Having debuted as an Xbox One exclusive, Ryse has now decided to be an ex-exclusive and is out on PC today. My memories of its reception on Xbox were fairly dim – shiny in that Crytek way but with a short campaign and repetitive combat – and I went in having never even seen the classical carnage running outside of a trailer. Here’s wot I think.
Ryse does one thing and it does it just about well enough to make the six or seven hours of the campaign tolerable. That thing is combat, which is almost exactly like the biffing and kapowing in the Arkham games, except lead character Marius doesn’t just snap his opponent’s bones to put them out of action – he lops their legs off, leaving stumps of bone exposed, pirouettes and slashes their throat into rosy red ribbons, and then stabs them through the gut, leaving a gaping mouth-wound with a drooling instestinal tongue.
That description is actually more grotesque than anything you’ll see in the game, but it’s a close thing. Marius has a grand total of five combat moves and it’s the ‘execution’, activated by a button press or joypad trigger when an enemy is sufficiently weakened, that unleashes the gore. Executions play out automatically but a simple QTE sequence guides you through the dismemberment. Time the button presses just right, and hit the right sequence, and you’re rewarded with a boost to health, experience, damage or focus. The latter allows you to slow the action down so that the next bout of limb-lopping will be a little more manageable.
A few hours of that and you’re done. Vengeance achieved, barbarians and traitors left in bits. Job’s a good ‘un.
There’s nothing wrong with that. Double Dragon and Renegade didn’t need an open world or parkour sections to keep the coins flowing, and Ryse has a decent combat system, but I didn’t find the experience particularly satisfying. There are several disconnects in the way that combat is communicated and occurs that left me feeling as if I were floating somewhere above, pulling the strings of a puppet peditatus rather than directly engaging in the desperate clash of arms.
Marius himself is part of the problem. As a character, he ticks sufficient boxes to make me glad to join him on his murder-spree, even though the story is best when the writers and actors acknowledge that it’s an excuse to get from one fight to the next. Again, there’s nothing wrong with that – it’s how Liam Neeson resignedly performs dialogue and interviews these days, and he’s an OBE – but it’s when the talking stops that Marius seems somewhat out of place.
Quite why that is may not be entirely the fault of the game. Come to Ryse without Arkham, Assassin’s Creed or Shadow Of Mordor in mind, and the combat may seem more than tolerable. With Batman’s whirling cape and acrobatic movement from thug to thug lurking behind him in the shadows, Marius feels too cumbersome and weighty to convince in his role.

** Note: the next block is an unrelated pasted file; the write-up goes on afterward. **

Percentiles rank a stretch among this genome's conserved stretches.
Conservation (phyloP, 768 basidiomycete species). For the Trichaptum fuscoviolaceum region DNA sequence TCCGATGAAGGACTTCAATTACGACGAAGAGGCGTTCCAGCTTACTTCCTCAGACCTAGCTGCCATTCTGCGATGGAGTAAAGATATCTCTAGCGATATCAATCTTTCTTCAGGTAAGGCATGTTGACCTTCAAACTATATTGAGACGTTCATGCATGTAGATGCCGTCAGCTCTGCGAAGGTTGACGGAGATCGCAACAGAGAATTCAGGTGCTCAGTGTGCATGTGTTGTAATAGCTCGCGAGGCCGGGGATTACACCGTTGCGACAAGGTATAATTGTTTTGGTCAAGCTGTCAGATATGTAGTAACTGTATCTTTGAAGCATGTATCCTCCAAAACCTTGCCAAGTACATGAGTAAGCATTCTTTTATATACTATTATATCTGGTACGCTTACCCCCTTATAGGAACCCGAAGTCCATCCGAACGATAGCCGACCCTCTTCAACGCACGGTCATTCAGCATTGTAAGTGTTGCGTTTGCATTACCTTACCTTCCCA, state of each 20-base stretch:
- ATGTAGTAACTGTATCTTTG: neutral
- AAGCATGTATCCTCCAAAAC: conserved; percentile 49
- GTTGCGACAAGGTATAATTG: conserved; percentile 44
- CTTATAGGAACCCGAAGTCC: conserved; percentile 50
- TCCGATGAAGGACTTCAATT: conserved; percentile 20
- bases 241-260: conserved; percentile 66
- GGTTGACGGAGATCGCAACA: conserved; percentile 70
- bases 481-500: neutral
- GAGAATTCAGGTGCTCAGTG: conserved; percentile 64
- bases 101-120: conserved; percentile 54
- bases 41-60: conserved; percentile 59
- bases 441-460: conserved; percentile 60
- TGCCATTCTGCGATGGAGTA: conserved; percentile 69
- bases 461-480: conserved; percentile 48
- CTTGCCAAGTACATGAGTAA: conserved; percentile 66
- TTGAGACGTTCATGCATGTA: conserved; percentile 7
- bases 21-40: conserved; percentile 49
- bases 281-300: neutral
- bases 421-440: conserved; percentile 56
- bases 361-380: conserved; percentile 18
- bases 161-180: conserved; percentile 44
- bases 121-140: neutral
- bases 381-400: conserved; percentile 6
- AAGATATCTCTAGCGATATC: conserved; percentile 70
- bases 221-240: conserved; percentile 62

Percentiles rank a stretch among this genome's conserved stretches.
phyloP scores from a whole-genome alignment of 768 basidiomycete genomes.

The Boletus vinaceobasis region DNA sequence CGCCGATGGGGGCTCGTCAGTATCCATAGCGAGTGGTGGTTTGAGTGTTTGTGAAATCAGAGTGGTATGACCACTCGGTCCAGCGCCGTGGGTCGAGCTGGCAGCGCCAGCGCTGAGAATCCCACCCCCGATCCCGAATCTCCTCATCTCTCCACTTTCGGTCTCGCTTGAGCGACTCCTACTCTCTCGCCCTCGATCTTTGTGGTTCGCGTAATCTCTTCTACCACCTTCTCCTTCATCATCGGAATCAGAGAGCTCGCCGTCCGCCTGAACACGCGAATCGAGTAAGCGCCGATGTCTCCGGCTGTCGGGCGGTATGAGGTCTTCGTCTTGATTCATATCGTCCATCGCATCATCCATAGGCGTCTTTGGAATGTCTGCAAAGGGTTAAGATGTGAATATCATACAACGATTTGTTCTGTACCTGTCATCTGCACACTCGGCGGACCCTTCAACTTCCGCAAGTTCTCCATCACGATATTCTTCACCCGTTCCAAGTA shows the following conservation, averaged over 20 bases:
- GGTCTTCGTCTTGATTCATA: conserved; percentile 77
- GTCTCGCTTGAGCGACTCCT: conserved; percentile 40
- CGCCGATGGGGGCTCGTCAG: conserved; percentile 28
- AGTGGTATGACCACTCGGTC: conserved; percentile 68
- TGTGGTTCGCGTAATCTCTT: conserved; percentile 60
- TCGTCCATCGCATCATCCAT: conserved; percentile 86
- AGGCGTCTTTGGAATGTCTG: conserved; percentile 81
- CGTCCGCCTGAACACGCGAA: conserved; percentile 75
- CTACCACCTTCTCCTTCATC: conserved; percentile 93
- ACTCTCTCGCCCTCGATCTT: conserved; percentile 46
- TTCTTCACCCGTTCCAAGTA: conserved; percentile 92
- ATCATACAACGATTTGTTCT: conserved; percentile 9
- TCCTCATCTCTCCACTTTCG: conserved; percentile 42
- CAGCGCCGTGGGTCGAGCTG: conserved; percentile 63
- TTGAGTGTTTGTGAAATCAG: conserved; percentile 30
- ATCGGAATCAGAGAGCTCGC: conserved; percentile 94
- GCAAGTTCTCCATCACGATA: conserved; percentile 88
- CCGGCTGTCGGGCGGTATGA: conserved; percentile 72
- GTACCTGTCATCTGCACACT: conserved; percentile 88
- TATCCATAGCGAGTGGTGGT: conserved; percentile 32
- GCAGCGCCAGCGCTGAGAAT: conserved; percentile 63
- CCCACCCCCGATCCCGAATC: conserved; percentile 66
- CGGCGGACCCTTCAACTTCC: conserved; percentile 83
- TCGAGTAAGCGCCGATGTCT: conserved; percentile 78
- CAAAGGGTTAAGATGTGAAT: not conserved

As well as executing, he can stab, push, dodge and block. Sometimes the stab is a slash, to be fair, but the conclusion is always the same. The basic rhythm of combat is to alternate between stabbing and pushing, while nudging in the direction of the enemies that are the target for a particular stab or push. Say there are three barbarians approaching – one at 12 o’clock, one ready to knock off work at 5 o’clock and one settled in the recliner with a shandy at 7 o’clock – you might go for the closest one first, with a stab, then whirl around and push the next with your shield. By that point, the third is in position to strike so you roll aside, block a blow and then repeat until everyone is in bits.
That’s the entire game… aside from turret sections – in which you’ll be shooting exploding barrels (really!) – unremarkable boss battles, and brief affairs where you’ll join a squad of soldiers and turtle up with them. There might be more than three enemies and there are a handful of different types, but there’s no attempt to play with the formula of the combat. Despite it’s technically impressive graphics, Ryse doesn’t have the spectacle and variety of a God of War game, and it doesn’t have the gadgets and inventive world of an Arkham game. Nor does it have a combat system as complex or satisfying as either of the above. Next to DMC, it’s like a one-man performance of Stomp being compared to Cirque du Soleil at its best.
Marius never felt appropriate for the role, sluggish as he is. Rocksteady’s Batman lines up with enemies smoothly and it becomes second nature to judge distances and timings. As Marius, despite the comparitive simplicity, I never felt convinced by my actions. Whether I’d be able to string a succession of blows together relied on an understanding of the animations and weight of the character, which I didn’t feel secure about even by the end of the story. Perhaps that’s because I spent around a quarter of the time I was playing watching execution animations that suspend all involvement with other entities in the world. They’re effectively cutscenes, with other assailants politely standing by as their chums are turned into chum.
There’s a multiplayer mode, which seems to involve grinding for experience and new equipment with marginal stat changes. I haven’t tried it. The story was enough and despite all of my complaining, I didn’t mind the six or so hours I spent with Ryse. It’s almost admirably single-minded. A game about killing people in brutal ways, with a combat system simple enough to ensure that nothing much will get in the way of that.
And, yes, it’s a looker, although you’ll mostly be looking at things like the screenshot just above. I found myself admiring the work that had gone into it rather than the results. Man hits other men and those men fall down, and apart. It’s a tale as old as time and there’s nothing new to see except the “realtime physical dangling pieces“.
Ryse: Son of Rome is out tomorrow.